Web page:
Q. While cleaning out a storage space in the law school we ran across a heavy metal plaque dedicated to Elizabeth Josselyn Boalt. What can you tell us about it? –L.F., Berkeley
A. This is
a true History Detective moment!
You have unearthed a long-lost and singularly poignant artifact of the
Boalt Hall story. The plaque was created
as a memorial to Mrs. Boalt immediately after her death in 1917, and once hung
in the reading room of the old Boalt Hall.
It is particularly significant because it was given not by the law
school or by wealthy alums, but by the law students themselves, who dug into
their own pockets and — as the inscription reveals — poured out their
Elizabeth Josselyn Boalt was
the most important early benefactor of the law school. Her gift of $100,000 in 1906 in memory of her
husband, John Henry Boalt, allowed for the construction of the first Boalt
Hall, and she later endowed two professorships.
The Boalts had no personal connection with the University of California,
and while Mrs. Boalt is mentioned in newspaper clippings and memoirs as having
been present at the dedication of the Boalt Memorial Hall of Law, it has always
been unclear how much contact she had with the school and with the law students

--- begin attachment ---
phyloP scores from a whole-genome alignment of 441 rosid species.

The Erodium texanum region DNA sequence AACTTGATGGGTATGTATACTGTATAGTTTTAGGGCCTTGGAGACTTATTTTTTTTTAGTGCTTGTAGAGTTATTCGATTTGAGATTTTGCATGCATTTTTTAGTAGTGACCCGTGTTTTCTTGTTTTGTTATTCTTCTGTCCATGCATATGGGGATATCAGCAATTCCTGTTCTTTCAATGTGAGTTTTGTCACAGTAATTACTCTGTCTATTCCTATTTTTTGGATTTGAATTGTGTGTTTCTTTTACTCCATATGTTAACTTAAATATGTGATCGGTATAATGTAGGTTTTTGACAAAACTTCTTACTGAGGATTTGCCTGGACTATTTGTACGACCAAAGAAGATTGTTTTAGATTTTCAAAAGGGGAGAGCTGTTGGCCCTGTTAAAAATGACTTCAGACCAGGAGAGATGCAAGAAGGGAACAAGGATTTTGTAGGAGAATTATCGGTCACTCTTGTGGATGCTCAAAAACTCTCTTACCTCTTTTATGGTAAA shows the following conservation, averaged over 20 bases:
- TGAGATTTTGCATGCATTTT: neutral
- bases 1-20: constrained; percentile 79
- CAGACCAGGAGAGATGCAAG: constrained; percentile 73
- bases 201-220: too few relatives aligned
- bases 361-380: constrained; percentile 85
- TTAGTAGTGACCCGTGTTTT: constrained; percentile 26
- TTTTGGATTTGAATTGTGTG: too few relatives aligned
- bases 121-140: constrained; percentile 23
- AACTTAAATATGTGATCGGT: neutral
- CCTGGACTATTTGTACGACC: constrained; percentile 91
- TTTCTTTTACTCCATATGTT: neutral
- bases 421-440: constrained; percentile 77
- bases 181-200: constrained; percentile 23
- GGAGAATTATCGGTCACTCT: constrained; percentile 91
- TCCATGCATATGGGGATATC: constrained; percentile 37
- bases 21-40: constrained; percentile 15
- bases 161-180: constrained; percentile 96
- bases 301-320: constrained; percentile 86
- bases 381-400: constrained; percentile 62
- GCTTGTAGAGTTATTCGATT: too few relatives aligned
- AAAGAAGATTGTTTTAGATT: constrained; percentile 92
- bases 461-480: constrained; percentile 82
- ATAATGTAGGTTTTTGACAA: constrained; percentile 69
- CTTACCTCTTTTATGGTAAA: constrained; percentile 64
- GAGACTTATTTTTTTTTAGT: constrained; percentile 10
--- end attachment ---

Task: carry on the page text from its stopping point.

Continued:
once the building opened. This plaque
now uncovers that story.
We have known that the plaque
existed at one point in the school’s history.
In May of 1917 correspondence ping-ponged back and forth between dean
William Carey Jones and architect John Galen Howard debating the proper
placement of a bronze “tablet” in honor of Mrs. Boalt. The gentlemen had difficulty agreeing on the
proper aesthetic placement (a protruding thermostat in the reading room
presented particular problems). Howard
regretted that the plaque was “not more artistic and monumental in character
and more worthy of its purpose and the sentiments expressed.” The law students
perhaps couldn’t afford anything more architecturally impressive, but the words
they chose for the inscription could not have been more heartfelt:
students of the School of Jurisprudence of the University of California deplore
the loss of friend and benefactor in the death of Elizabeth Josselyn
Boalt. Builder of this hall, we feel
that the essence of her spirit, quiet, serene, unostentatious, pervades its
precincts. We pledge our purpose to make
the genius of her gift perennial by ever exhibiting in our law school a tone of
simplicity, of high-mindedness, of unobtrusive but persistent endeavor for the
best. We pledge our own efforts and
those of our successors to keep this temple of law clean and pure and beautiful
through the years, that it may remain a fitting emblem of her personality….
is our grateful task to set down our deep sense of obligation to both Mr. and
Mrs. Boalt, and to express the hope that, through the work of the School of
Jurisprudence and the life lived in Boalt Hall of Law and perpetuated outside,
there shall during all the years to come be manifest in the community a force
and influence that shall tend to realize the desires and aspirations of the two
persons to whose memory we today pay our deep respect and dedicate our earnest
As the Law School celebrates
its centennial this fall, perhaps this would be a good time to restore and
re-install this testament of what Mrs. Boalt once meant to the law students of
the school she so generously endowed.
a question? Ask the Archivist: